As a designer who specializes in residential structures, Luis Martinez has lived this at home, and has now made it his career. His design business, Studioo15, has surged over the past two years as residents across Los Angeles have used the new state laws to add thousands of backyard units. Yet about half of his clients, he said, are people like his parents who want to have existing units legalized.

Bernardo and Tomasa Martinez, both in their early 60s, immigrated to Los Angeles from Mexico in 1989. Working in the low-wage service sector — she was a waitress; he worked as a laborer loading a truck — they settled in a two-bedroom house in South Los Angeles that had four families and 16 people. Luis Martinez, who crossed the border as a child, was surrounded by love and family, in a house where money was tight and privacy nonexistent.

Eventually the family was able to buy a small three-bedroom in Boyle Heights, on the east side of Los Angeles. It sits on a block of fading homes that have chain link fences in the front and a detached garage out back. To supplement the family income, the Martinezes converted the garage into a rental unit without a permit. Bernardo Martinez and a group of local handymen raised the floor and installed plumbing that fed into the main house, while Luis helped with painting.

Luis remembers that nobody complained, probably because the neighbors were doing the same thing. “It was normal,” he said, “like, ‘I live in the garage’ and some garages were nicer than others.”

Mr. Martinez went to East Los Angeles College after high school, then transferred to the University of California, Berkeley, where he got an architecture degree in 2005. In the years after graduation, when the Great Recession struck, his father lost his job and, after a spell of unemployment, took a minimum wage job mowing the lawn at a golf course. To help with bills, they rented the garage unit to Bernardo Martinez’s brother for $500 a month. With the minimum wage, you can’t afford to pay a mortgage and food for everybody,” Tomasa Martinez said.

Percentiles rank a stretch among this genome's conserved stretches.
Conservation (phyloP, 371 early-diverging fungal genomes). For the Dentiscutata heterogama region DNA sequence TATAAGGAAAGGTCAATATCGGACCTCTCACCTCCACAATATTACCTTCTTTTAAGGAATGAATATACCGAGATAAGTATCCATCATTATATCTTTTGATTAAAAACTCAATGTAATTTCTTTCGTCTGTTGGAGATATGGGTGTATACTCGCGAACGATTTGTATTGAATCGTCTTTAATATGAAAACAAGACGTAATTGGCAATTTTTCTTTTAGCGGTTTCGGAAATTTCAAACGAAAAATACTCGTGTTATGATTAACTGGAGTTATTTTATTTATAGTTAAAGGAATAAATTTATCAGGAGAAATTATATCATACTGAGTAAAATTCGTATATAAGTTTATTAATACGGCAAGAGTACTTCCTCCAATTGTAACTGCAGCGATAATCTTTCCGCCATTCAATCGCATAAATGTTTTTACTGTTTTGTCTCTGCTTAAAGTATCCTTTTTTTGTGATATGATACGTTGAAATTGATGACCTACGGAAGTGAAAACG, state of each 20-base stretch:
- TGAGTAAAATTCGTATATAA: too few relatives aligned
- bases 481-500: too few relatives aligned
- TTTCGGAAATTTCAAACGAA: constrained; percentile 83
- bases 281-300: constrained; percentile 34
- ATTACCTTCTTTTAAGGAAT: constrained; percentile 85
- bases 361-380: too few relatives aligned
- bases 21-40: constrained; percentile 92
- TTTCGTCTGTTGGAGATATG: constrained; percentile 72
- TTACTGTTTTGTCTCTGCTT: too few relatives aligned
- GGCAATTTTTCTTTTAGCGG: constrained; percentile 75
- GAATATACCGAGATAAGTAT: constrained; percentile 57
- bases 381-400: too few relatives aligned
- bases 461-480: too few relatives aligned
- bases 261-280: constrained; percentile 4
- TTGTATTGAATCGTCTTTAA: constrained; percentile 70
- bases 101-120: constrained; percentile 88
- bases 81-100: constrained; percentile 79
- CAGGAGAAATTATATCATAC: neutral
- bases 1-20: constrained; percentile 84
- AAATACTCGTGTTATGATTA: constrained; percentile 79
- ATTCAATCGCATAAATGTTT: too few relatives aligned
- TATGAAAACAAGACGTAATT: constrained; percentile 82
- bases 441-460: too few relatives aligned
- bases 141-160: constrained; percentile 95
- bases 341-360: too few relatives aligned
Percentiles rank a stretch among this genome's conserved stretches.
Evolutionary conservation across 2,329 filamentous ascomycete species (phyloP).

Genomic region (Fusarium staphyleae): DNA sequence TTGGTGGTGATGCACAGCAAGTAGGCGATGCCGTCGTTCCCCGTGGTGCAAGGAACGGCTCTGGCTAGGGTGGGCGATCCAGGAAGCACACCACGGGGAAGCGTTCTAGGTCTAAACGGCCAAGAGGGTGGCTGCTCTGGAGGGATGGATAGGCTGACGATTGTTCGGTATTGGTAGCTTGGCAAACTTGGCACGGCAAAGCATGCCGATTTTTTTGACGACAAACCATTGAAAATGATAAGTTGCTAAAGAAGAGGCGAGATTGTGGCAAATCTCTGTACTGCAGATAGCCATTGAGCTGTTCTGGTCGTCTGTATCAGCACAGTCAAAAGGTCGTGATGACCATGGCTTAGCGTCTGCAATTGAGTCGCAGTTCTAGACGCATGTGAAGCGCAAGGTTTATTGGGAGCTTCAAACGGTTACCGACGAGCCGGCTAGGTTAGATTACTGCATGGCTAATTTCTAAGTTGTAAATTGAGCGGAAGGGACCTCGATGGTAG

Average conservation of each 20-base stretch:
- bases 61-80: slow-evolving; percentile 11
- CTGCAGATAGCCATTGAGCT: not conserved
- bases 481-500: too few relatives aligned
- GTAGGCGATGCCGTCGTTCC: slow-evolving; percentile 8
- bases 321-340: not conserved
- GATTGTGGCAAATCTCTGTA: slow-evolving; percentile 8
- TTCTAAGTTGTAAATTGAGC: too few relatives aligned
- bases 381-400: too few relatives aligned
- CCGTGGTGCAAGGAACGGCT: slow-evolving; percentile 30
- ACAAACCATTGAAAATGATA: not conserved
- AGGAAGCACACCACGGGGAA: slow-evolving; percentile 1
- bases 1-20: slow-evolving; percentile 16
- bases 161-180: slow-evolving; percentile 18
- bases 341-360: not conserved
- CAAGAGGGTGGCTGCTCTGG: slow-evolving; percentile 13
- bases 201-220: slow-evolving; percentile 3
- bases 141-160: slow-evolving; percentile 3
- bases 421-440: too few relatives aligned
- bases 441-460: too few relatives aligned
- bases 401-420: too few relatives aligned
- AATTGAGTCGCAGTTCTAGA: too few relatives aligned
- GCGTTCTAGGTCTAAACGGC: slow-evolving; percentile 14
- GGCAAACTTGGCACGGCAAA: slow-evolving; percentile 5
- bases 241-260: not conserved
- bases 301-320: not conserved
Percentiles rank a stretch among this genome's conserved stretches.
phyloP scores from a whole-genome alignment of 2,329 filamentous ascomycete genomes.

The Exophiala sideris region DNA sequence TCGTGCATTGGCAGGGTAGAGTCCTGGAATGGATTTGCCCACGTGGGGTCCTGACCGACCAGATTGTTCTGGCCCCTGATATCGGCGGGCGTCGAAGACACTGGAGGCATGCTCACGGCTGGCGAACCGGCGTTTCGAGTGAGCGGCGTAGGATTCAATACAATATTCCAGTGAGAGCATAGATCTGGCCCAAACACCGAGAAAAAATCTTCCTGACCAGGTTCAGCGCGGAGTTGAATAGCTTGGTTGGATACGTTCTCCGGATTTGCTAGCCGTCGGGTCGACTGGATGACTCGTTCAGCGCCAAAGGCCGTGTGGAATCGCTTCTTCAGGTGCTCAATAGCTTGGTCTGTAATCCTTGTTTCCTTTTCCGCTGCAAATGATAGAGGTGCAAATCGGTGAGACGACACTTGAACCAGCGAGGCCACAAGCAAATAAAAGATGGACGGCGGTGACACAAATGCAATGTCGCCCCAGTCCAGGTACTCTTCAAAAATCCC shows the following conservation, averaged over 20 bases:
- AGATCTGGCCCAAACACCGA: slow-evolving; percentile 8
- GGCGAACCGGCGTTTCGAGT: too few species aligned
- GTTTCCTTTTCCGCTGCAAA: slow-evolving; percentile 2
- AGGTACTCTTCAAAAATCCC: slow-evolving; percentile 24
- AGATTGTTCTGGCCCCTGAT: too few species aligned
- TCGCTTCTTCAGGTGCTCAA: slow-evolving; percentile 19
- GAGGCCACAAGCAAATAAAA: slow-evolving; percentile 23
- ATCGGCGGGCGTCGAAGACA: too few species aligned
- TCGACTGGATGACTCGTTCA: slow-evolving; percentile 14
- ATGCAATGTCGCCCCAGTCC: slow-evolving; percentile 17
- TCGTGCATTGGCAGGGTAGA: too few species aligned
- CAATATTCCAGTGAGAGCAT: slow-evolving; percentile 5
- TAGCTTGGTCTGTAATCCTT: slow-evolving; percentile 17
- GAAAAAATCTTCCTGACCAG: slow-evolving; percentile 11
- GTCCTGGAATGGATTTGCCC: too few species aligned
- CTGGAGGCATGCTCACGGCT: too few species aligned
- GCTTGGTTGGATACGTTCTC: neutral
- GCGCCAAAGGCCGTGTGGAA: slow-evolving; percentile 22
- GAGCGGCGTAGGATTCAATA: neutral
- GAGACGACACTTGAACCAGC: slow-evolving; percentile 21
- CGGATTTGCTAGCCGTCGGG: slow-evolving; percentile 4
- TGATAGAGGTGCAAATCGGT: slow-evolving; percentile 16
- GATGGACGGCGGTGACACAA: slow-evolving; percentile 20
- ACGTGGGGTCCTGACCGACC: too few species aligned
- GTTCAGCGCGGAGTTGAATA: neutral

The point of informal housing is that it’s hard to see — it is built to elude zoning authorities or anyone else who might notice from the street.

Jake Wegmann, a professor of urban planning at the University of Texas at Austin, describes this as “horizontal density,” by which he means additions that make use of driveways and yard space, instead of going up a second or third floor. Because both the tenants and owners of these units don’t want to be discovered, there is essentially no advocacy on behalf of illegal housing dwellers, even though the number of tenants easily goes into the millions nationwide.

Their presence is often logged in the form of proxy complaints about city services. “We talk about there not being any parking on the street, we talk about sewer pipes deteriorating, we talk about there being overcrowded schools, but oftentimes unpermitted housing is underlying all this,” Dr. Wegmann said in an interview.

Ira Belgrade lives about ten miles west of the Martinezes in a Mid-Wilshire ZIP code where the typical home is worth $2 million (in Mr. Martinez’s neighborhood, it’s less than $600,000). His economic calculus was still the same.

Behind his house sits a two-story office and entertainment room that has three pairs of French doors and is flanked by rows of ficus trees that wrap the yard in shade. Mr. Belgrade and his wife used to run a talent management business from the building, and never considered renting it.

Then, Mr. Belgrade’s wife died in April 2009 after a long illness. Business started declining and the mortgage on his house became a struggle. “My life was like a wreck and I thought ‘Well, you know, if I can make this into a full apartment I could just rent the thing and I could chill out,” he said. “The city said ‘No you can’t have it’ so I said ‘Screw it’ and did it anyway.”

Philip Cheung for The New York Times

He hired a contractor to install a full kitchen and rented it for $3,650. Nobody noticed for four years. Then came an anonymous complaint, and he got tagged with a code enforcement violation.

Mr. Belgrade said he spent three years struggling to get the unit legalized. At one point, he walked around his neighborhood taking pictures of 28 backyard homes that he believed were also not on the city’s books, in preparation for a mass complaint.

“My argument was, ‘If you shut me down, you have to shut down these other 28 homes,’” he said. “It was total self-preservation.”

Mr. Belgrade held out long enough to get the unit legally converted under the state’s new backyard unit laws. Along the way, he learned so much about city and state housing law that he acquired a new career. Instead of managing actors or casting movies like Army of Darkness, Mr. Belgrade now runs a consultancy called YIMBY LA, for “Yes In My Back Yard Los Angeles,” which advises people building new backyard units and also helps get permits for people who had them on the sly. The company’s tagline: “Home Sweet Legal Home.”

Through ten years as a code compliance officer for the County of Los Angeles, Jonathan Pacheco Bell estimates that he entered about 1,000 different homes, most of them in the unincorporated areas around South Los Angeles. He handed out violation notices and watched illegal housing get destroyed or vacated.